By Harold Ray
#1507963
Might wanna throw a hammer (or small axe) on the list also for driving down your tent stakes ect.


I always thought that is why GOD made rocks!

A poncho is a must.

I am only teasing, Hirsch. I thought you traveled in style and ease. Also, thirty-three pounds is a great weight for on-the-water transportation. When I saw the weight mentioned, I started looking at Old Town canoes. Plastic kayaks are considerable heavier, like twice that weight.

Ray
User avatar
By Hirsch
#1507967
You are right in that when it is loaded it paddles like a dream. Unlike most canoes wind seems not to matter.
User avatar
By larry long shadows
#1510286
Hirschhunter wrote:
hdcowboy wrote:Might wanna throw a hammer (or small axe) on the list also for driving down your tent stakes ect. and a poncho or something in case it rains.......
My folding shovel can cover that. :)

He drive's in the stakes with the butt of the 38...Paul amaze me with what he carries.. pack's it very neat and does not look cluttered or over loaded
User avatar
By castnblast
#1513123
I've done overnighters - it's amazing how little stuff you can get away with whne you think about it. small things such as packing headlights instead of flashlights, folding pots, and grill grates instead of weber grills (dig hole place grill on dirt coal/wood in the bottom where allowed) etc. can make a difference. I did a 3 day back country trip at lake amistad a few years ago. Packed my hunting stuff, rod, and clothes, food, tent all in the yak. It was cold, so instead of duffle bags, I folded everything and place them in a 10 gallon zip lock bag. Eliminated digging and kept my stuff dry incase I turtled or fell in the water. The temp that weekend didn't get out of the 30's.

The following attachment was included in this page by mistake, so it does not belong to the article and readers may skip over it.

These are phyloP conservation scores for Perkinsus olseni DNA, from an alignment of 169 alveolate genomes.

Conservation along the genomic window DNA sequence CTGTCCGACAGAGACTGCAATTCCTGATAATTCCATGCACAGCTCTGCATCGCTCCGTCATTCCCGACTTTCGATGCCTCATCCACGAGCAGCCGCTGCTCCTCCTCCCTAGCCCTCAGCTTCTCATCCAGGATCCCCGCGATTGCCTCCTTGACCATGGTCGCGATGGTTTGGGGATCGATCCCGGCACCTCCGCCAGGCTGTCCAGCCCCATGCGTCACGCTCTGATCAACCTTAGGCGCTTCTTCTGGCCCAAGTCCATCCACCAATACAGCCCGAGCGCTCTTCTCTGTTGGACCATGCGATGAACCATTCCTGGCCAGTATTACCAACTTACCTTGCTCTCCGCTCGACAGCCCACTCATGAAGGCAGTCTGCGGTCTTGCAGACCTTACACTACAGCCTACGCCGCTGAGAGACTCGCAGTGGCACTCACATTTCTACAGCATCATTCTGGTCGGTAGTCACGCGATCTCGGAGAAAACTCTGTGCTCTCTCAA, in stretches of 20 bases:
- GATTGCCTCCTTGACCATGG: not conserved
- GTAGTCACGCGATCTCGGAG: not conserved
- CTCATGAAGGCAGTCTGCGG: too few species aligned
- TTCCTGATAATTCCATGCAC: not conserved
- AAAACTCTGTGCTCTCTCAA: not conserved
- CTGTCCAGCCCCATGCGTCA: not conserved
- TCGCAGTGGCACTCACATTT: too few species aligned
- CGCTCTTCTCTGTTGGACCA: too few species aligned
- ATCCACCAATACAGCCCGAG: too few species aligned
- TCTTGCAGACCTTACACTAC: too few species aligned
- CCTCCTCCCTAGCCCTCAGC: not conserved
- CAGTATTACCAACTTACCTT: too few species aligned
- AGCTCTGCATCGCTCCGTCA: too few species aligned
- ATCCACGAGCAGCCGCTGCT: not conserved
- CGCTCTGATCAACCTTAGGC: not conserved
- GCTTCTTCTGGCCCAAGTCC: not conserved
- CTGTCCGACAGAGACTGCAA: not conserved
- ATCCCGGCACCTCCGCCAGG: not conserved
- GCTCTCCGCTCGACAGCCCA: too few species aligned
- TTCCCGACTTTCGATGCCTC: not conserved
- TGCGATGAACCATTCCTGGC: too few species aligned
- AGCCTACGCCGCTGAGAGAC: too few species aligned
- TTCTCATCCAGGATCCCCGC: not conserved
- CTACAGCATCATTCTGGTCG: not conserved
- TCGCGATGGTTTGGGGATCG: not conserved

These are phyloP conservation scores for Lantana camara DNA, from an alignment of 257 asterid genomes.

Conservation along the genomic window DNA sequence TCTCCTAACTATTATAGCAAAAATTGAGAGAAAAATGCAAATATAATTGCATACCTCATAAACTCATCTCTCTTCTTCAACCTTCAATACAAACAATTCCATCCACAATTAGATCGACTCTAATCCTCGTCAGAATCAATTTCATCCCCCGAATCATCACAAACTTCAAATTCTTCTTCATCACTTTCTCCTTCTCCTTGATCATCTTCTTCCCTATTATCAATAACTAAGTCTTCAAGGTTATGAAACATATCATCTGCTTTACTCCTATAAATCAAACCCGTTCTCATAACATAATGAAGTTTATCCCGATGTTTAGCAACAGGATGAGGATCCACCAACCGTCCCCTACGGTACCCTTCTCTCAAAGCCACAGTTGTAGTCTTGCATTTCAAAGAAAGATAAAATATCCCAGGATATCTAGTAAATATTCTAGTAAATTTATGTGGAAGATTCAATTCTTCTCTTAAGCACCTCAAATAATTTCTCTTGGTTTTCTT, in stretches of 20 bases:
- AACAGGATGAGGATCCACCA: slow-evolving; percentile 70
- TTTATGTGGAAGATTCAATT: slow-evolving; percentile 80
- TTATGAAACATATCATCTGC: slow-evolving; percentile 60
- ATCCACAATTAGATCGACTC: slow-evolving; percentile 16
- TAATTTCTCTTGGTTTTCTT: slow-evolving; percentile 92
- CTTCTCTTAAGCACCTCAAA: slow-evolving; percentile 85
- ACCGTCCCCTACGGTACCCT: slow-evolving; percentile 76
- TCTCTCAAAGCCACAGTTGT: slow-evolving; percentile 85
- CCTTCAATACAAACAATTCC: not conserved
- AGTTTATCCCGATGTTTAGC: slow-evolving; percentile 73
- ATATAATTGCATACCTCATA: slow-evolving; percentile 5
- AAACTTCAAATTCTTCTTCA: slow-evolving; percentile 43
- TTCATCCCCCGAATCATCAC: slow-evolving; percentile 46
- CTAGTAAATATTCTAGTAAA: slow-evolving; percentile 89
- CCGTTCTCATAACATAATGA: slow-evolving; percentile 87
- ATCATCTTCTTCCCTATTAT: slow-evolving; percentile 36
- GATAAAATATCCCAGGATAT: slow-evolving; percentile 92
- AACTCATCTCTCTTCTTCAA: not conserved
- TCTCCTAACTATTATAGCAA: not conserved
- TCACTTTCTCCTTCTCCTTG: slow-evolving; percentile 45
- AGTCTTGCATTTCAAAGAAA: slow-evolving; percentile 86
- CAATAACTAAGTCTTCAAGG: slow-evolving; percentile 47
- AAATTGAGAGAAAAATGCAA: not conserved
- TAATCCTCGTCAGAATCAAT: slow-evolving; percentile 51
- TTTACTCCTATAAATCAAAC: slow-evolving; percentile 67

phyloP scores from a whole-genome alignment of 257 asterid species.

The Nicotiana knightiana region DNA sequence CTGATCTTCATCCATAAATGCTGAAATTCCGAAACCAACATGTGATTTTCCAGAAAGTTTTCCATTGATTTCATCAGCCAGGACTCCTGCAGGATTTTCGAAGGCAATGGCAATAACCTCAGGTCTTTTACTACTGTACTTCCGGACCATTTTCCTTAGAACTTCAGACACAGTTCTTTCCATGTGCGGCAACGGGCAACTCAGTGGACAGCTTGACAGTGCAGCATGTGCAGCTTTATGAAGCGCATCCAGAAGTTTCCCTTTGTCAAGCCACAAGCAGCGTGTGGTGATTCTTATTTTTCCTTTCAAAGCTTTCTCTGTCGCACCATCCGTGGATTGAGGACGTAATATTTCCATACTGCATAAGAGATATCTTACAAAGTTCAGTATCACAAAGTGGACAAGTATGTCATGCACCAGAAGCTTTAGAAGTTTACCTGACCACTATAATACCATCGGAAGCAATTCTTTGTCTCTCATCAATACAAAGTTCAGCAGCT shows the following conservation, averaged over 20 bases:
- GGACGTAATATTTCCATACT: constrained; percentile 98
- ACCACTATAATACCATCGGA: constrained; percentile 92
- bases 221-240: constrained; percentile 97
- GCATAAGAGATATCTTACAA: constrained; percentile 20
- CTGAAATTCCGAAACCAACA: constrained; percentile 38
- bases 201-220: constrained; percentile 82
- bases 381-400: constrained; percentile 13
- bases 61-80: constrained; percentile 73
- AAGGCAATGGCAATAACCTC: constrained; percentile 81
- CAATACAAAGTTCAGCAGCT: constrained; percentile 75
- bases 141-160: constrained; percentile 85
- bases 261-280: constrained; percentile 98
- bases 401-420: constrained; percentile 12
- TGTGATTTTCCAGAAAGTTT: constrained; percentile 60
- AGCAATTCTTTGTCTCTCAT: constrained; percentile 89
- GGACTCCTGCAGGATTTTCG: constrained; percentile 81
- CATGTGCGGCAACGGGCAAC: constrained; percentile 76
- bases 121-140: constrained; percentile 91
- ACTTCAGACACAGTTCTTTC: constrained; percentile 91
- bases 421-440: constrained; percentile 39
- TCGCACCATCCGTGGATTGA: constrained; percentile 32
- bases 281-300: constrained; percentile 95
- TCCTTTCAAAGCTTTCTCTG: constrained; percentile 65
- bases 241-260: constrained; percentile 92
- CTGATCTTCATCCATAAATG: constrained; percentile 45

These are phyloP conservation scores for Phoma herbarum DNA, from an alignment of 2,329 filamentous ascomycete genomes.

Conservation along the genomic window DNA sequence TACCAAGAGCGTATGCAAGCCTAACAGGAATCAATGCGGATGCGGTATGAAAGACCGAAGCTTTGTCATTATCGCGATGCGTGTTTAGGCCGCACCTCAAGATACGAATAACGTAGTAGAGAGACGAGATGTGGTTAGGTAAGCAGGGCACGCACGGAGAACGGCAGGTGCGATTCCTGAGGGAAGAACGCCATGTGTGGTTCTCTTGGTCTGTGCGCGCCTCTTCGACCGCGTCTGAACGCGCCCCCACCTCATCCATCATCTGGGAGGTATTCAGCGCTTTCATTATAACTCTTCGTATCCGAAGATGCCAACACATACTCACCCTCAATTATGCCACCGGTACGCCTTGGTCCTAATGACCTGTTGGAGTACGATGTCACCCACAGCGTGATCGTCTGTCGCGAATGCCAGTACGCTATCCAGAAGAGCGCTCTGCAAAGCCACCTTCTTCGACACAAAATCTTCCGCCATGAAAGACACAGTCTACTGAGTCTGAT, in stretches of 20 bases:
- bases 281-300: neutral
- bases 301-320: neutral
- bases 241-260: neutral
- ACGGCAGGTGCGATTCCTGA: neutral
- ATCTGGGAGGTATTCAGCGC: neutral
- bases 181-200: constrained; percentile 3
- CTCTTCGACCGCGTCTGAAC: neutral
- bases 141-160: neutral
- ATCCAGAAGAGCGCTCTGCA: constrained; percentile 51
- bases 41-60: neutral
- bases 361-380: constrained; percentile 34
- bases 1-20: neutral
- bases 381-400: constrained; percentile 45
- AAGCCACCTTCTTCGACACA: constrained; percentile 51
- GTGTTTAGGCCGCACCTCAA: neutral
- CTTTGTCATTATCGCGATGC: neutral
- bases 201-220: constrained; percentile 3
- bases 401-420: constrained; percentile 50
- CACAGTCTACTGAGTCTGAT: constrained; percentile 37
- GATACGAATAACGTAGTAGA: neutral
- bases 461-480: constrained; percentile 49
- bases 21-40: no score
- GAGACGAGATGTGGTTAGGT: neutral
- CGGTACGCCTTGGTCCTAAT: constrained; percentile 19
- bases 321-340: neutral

User avatar
By FishingSETX
#1513413
Checklist for Devils River Trip

Home
Tent
Zrest Pad
2 Pillows
Fleece Bag
Clothes
Wading Shoes
Sandals
Personal Hygene
Tilly Hat
Sunglasses
4 cans Sunscreen
First Aid Kit
Cooking
MSR Pocket Rocket Stove
2 cans Isopro fuel
Lantern
2 cans Propane fuel
Katadyn Hiker Filter
Katadyn Personal Water Bottle filter
Snowpeak Titanium Cup
MSR Aluminum Skillet
Titanium Spork
GSI Java Press
Waterproof Matches
Lighter



Kayak Gear
PFD
Paddle
Spare Paddle
Duct Tape
Patch kit
Whistle
Bow Line
Anchor

Misc Gear
Camp Chair
Multi tool
Camp Shovel
Toilet Paper
GPS
Batteries
Adult Beverage
Critter Protection
Snorkle/Mask
Camp towel/Chamois
Food
3 pkgs Freeze Dried Breakfast
4 pkgs Freezed dried Lunch
3 Pkgs Freeze Dried Dinner
Granola/Energy Bars
Coffee singles
Coffee Grounds
5 hr energy drinks (in case of no coffee)
Mixed Nuts
Venison Jerky (maybe)
Summer Sausage
cheese
Ritz Crackers
Misc
User avatar
By Hirsch
#1513430
Castnblast is right. You can go very minimal and Harold Ray does it exceedingly well. When it gets cooler I may do it one trip just to show I still can. :)

But for now I will keep my comforts. :lol: